What Type of Leader Are You?

Leading in church is challenging already, but today, members and the community closely watch pastoral leadership under a microscope. The pastor’s leadership style can create a nurturing place to grow in faith or a toxic environment that fosters unhealthy relationships. 

The ability to more closely align with the leadership traits of Jesus makes a pastor more effective in reaching others. 

Ivory Tower Leader

This leader leads from an office desk and views things from a 30,000-foot level without asking for suggestions or listening to other people’s thoughts. This type of leadership might be the most dangerous leadership style in the church because it relies on one person’s judgment to make all the decisions, and this person does not have all the information because they do not ask others for their opinion. Sadly, this leadership style has been seen countless times and each time, the pastoral leader needed an inner circle of subordinates who could speak truth into this leader’s life. 

White Board Leader

Churches desperately want a leader who helps them overcome their obstacles. A White Board Leader is seen as a futuristic leader who sees the problem before the church; evaluates needs; reviews all dimensions of the past, present, and future needs; and begins to draw up ideas to solve the church’s problems. In fact, this leader might have so many ideas that some fall to the wayside because they lack focus on the main issue before the church. 

Having a strong supporting cast around this type of leader helps them focus on the task by narrowing the problems they are facing and being guided long-term by the original vision, but with a visionary team that can work backward to complete the task on the task dream wish list. Without a team, the leader who can trust or will listen to this leader will become disjointed in thinking and could miss the overall mark.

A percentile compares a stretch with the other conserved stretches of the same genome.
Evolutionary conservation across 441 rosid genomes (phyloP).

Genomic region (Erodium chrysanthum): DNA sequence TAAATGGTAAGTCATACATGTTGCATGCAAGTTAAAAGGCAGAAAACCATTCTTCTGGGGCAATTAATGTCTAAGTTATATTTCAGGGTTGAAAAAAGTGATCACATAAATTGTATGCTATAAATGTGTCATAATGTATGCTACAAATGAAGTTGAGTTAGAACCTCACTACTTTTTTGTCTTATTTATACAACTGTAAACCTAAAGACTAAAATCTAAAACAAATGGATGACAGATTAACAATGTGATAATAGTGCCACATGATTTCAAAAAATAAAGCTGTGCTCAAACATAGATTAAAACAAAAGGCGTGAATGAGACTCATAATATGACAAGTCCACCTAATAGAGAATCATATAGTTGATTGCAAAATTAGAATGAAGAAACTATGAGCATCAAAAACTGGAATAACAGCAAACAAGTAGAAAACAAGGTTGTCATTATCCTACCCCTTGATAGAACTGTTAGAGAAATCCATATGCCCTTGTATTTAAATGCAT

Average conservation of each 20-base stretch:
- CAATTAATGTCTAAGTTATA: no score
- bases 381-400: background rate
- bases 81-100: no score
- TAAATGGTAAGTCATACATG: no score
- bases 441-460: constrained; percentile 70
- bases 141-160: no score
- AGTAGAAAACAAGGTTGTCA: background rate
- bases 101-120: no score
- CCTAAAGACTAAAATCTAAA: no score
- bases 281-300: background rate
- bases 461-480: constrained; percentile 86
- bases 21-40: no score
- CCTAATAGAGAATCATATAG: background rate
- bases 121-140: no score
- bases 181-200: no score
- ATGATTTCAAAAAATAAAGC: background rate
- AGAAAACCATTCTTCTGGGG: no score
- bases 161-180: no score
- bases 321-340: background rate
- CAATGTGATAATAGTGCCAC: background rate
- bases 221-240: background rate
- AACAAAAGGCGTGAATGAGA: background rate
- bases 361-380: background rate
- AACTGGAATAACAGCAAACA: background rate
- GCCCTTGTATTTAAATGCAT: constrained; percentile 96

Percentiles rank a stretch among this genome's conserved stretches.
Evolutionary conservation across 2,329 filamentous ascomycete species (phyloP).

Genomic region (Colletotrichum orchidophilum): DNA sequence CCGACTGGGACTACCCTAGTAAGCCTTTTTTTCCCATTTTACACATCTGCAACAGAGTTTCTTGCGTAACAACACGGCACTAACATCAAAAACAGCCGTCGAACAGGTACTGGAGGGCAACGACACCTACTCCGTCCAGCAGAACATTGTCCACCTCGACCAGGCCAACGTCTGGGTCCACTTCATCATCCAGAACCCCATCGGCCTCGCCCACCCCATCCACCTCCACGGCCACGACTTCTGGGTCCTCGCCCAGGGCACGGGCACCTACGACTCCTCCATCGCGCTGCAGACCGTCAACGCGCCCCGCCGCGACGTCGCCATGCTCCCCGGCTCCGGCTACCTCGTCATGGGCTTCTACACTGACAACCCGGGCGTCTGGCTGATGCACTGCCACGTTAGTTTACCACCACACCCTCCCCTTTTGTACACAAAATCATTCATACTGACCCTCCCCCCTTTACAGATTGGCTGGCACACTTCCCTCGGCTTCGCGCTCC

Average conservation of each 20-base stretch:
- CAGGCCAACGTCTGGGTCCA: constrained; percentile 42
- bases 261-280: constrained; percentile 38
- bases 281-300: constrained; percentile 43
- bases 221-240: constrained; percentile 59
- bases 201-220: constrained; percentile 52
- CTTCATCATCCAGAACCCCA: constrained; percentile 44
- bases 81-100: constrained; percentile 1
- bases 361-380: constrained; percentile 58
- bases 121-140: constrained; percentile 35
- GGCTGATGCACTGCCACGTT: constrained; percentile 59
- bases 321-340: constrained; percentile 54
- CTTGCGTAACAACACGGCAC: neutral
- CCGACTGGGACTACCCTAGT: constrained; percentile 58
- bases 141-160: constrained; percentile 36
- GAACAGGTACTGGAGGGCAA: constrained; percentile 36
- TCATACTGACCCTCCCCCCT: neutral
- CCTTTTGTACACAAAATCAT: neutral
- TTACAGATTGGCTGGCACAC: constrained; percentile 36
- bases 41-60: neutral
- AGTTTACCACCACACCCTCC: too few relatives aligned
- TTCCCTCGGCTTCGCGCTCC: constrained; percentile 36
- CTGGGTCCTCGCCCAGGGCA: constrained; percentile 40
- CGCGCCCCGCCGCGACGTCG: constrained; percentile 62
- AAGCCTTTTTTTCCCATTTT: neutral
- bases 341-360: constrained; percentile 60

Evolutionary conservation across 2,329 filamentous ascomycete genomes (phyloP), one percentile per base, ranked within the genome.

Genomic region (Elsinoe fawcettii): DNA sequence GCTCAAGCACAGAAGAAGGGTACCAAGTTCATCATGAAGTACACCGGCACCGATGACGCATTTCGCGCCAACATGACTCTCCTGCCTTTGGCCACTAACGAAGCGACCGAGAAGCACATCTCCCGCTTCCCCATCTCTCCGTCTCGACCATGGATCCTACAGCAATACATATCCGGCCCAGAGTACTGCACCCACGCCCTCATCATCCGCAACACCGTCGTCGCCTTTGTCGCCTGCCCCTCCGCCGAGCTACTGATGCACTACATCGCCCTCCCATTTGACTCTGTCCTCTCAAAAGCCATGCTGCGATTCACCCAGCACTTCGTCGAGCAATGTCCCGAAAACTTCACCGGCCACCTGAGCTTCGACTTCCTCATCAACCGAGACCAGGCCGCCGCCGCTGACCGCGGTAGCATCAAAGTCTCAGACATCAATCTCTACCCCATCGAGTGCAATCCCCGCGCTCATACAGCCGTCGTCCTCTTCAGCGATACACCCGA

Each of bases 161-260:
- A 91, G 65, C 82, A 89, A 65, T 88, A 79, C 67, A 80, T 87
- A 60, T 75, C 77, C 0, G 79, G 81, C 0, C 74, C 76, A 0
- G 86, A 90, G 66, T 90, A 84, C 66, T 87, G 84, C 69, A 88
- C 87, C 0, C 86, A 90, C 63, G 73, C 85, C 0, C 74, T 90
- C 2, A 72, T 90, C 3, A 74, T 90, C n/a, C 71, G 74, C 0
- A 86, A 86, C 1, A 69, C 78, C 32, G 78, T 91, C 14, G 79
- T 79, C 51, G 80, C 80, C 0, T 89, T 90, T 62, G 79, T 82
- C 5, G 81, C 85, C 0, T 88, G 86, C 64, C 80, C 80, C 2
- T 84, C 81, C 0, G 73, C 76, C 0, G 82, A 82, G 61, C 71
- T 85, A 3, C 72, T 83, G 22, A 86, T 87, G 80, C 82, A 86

Consensus Leader

This type of leader wants to make everyone happy, and in the process is willing to lose their voice. In a world that is polarized in many ways, this leader tries to find the middle ground for every considerable agreement that needs to be made in the church. They will slow down the process to ensure everyone feels heard, seen, and valued. Along the way, the leader will deal with strong personalities that try to dictate the conversation and will have to be willing to veer the decision-making back to the center to garner a larger vote share in the decision process. The downside of a consensus leader is that nothing gets done beyond hosting meetings and talking about projects almost to their death. When a church urgently finds itself in a significant decline, this type of leader could harm the process and sink the church. 

Compassionate Leader

Jesus led through the example of humble teaching, living, praying, and seeking out others who might not have felt a part of a future leadership team. The compassionate leader leads by following the principles of Jesus and striving to obtain a higher calling in their ability as a leader. This type of leader is seen by others as approachable, a good listener, and a person who challenges the status quo by trying to include everyone in the process of leading in the local church. The negative side of this type of leadership is compassion sometimes overtakes the logistical needs that the church is facing. This type of leadership may delay long-term decision-making for short-term compassion. 

Community Leader 

This leader sees the community as not separate from the church but as a part of what the church is. These leaders value the needs and voice of the neighbors around the church and strive to connect the two (neighborhood and church). They are seen through the community center model church that values people and interactions over Sunday liturgical teaching. This type of leader sees through Jesus’s eyes the needs around the church and strives to reach them by using the church campus as an extension of Christ’s hands and feet to reach the lost. 

Each of these five leadership traits has positives and negatives. Spend some time reflecting on your current leadership model by writing down the pluses and minuses of where your leadership stands and see if tweaks could be made to make you a more effective leader.

Desmond Barrett
Desmond Barrett
Desmond Barrett is the lead pastor at Winter Haven First Church of the Nazarene in Winter Haven, Florida. He is the author of several books, most recently, Helping the Small Church Win Guests: Preparing To Increase Attendance (Wipf & Stock Publications) and has done extensive research in the area of church revitalization and serves as church revitalizer, consultant, coach, podcast host and mentor to revitalizing pastors and churches.